The Works of Edgar Allan Poe — Volume 1

By Edgar Allan Poe

Page 114

ran up against you as we entered the street--it may have
been fifteen minutes ago."

I now remembered that, in fact, a fruiterer, carrying upon his head a
large basket of apples, had nearly thrown me down, by accident, as we
passed from the Rue C ---- into the thoroughfare where we stood; but
what this had to do with Chantilly I could not possibly understand.

There was not a particle of _charlatanerie_ about Dupin. "I will
explain," he said, "and that you may comprehend all clearly, we will
first retrace the course of your meditations, from the moment in which
I spoke to you until that of the _rencontre_ with the fruiterer in
question. The larger links of the chain run thus--Chantilly, Orion, Dr.
Nichols, Epicurus, Stereotomy, the street stones, the fruiterer."

There are few persons who have not, at some period of their lives,
amused themselves in retracing the steps by which particular conclusions
of their own minds have been attained. The occupation is often full of
interest and he who attempts it for the first time is astonished by
the apparently illimitable distance and incoherence between the
starting-point and the goal. What, then, must have been my amazement
when I heard the Frenchman speak what he had just spoken, and when I
could not help acknowledging that he had spoken the truth. He continued:

"We had been talking of horses, if I remember aright, just before
leaving the Rue C ----. This was the last subject we discussed. As we
crossed into this street, a fruiterer, with a large basket upon his
head, brushing quickly past us, thrust you upon a pile of paving stones
collected at a spot where the causeway is undergoing repair. You stepped
upon one of the loose fragments, slipped, slightly strained your ankle,
appeared vexed or sulky, muttered a few words, turned to look at the
pile, and then proceeded in silence. I was not particularly attentive to
what you did; but observation has become with me, of late, a species of

"You kept your eyes upon the ground--glancing, with a petulant
expression, at the holes and ruts in the pavement, (so that I saw you
were still thinking of the stones,) until we reached the little alley
called Lamartine, which has been paved, by way of experiment, with the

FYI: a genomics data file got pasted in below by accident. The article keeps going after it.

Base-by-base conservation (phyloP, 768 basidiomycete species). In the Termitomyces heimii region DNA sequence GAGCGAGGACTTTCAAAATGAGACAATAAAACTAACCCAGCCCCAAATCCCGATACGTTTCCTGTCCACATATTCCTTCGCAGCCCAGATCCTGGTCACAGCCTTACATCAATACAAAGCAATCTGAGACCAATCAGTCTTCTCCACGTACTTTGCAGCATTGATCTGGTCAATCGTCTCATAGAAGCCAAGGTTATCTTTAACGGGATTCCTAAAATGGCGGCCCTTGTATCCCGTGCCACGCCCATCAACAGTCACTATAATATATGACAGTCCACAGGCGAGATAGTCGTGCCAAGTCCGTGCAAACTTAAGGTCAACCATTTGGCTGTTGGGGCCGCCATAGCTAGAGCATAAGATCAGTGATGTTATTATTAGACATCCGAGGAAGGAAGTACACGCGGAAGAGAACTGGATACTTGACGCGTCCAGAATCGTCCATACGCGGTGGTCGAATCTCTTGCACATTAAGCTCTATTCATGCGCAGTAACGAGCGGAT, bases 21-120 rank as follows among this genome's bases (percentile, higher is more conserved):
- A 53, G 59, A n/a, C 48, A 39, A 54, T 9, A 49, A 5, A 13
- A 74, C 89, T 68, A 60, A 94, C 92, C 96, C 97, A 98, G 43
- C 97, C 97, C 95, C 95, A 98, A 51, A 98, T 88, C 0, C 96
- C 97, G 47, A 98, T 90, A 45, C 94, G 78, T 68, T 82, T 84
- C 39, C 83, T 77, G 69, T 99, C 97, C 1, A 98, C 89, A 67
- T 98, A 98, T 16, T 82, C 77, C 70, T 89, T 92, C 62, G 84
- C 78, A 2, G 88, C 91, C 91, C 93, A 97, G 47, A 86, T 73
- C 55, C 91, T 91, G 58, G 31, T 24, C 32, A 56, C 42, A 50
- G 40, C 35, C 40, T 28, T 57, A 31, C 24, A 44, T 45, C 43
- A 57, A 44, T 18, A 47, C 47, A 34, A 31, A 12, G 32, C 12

overlapping and riveted blocks. Here your countenance brightened up,
and, perceiving your lips move, I could not doubt that you murmured the
word 'stereotomy,' a term very affectedly applied to this species of
pavement. I knew that you could not say to yourself 'stereotomy' without
being brought to think

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Text Comparison with Le Corbeau = The Raven

Page 0
_Ah! distinctement je me souviens que.
Page 1
»_ Presently my soul grew stronger; hesitating then no longer, "Sir," said I, "or Madam, truly your forgiveness I implore; But the fact is I was napping, and so gently you came rapping, And so faintly you came tapping--tapping at my chamber door, That I scarce was sure I heard you"--here I opened wide the door:-- Darkness there and nothing more.
Page 2
Not the least obeisance made he; not an instant stopped or stayed he; But, with mien of lord and lady, perched above my chamber door-- Perched upon a bust of Pallas just above my chamber door-- .
Page 3
" _Je m'émerveillai fort d'entendre ce disgracieux volatile s'énoncer aussi clairement, quoique sa réponse n'eût que peu de sens et peu .
Page 4
" _Mais le Corbeau, perché solitairement sur ce buste placide, parla ce seul mot comme si, son âme, en ce seul mot, il la répandait.
Page 5
»_ But the Raven still beguiling all my sad soul into smiling, Straight I wheeled a cushioned seat in front of bird and bust and door; Then, upon the velvet sinking, I betook myself to linking Fancy unto fancy, thinking what this ominous bird of yore-- What this grim, ungainly, ghastly, gaunt and ominous bird of yore Meant in croaking "Nevermore.
Page 6
» Le Corbeau dit: «Jamais plus!»_ "Prophet!" said I, "thing of evil!--prophet still, if bird or devil! By that Heaven that bends above us--by that God we both adore-- Tell this soul with sorrow laden if, within the distant Aidenn, It shall clasp a saintly maiden whom the angels name Lenore-- Clasp a rare and radiant maiden whom the angels name Lenore.
Page 7
" _«Que ce mot soit le signal de notre séparation, oiseau ou malin esprit,» hurlai-je, en me dressant.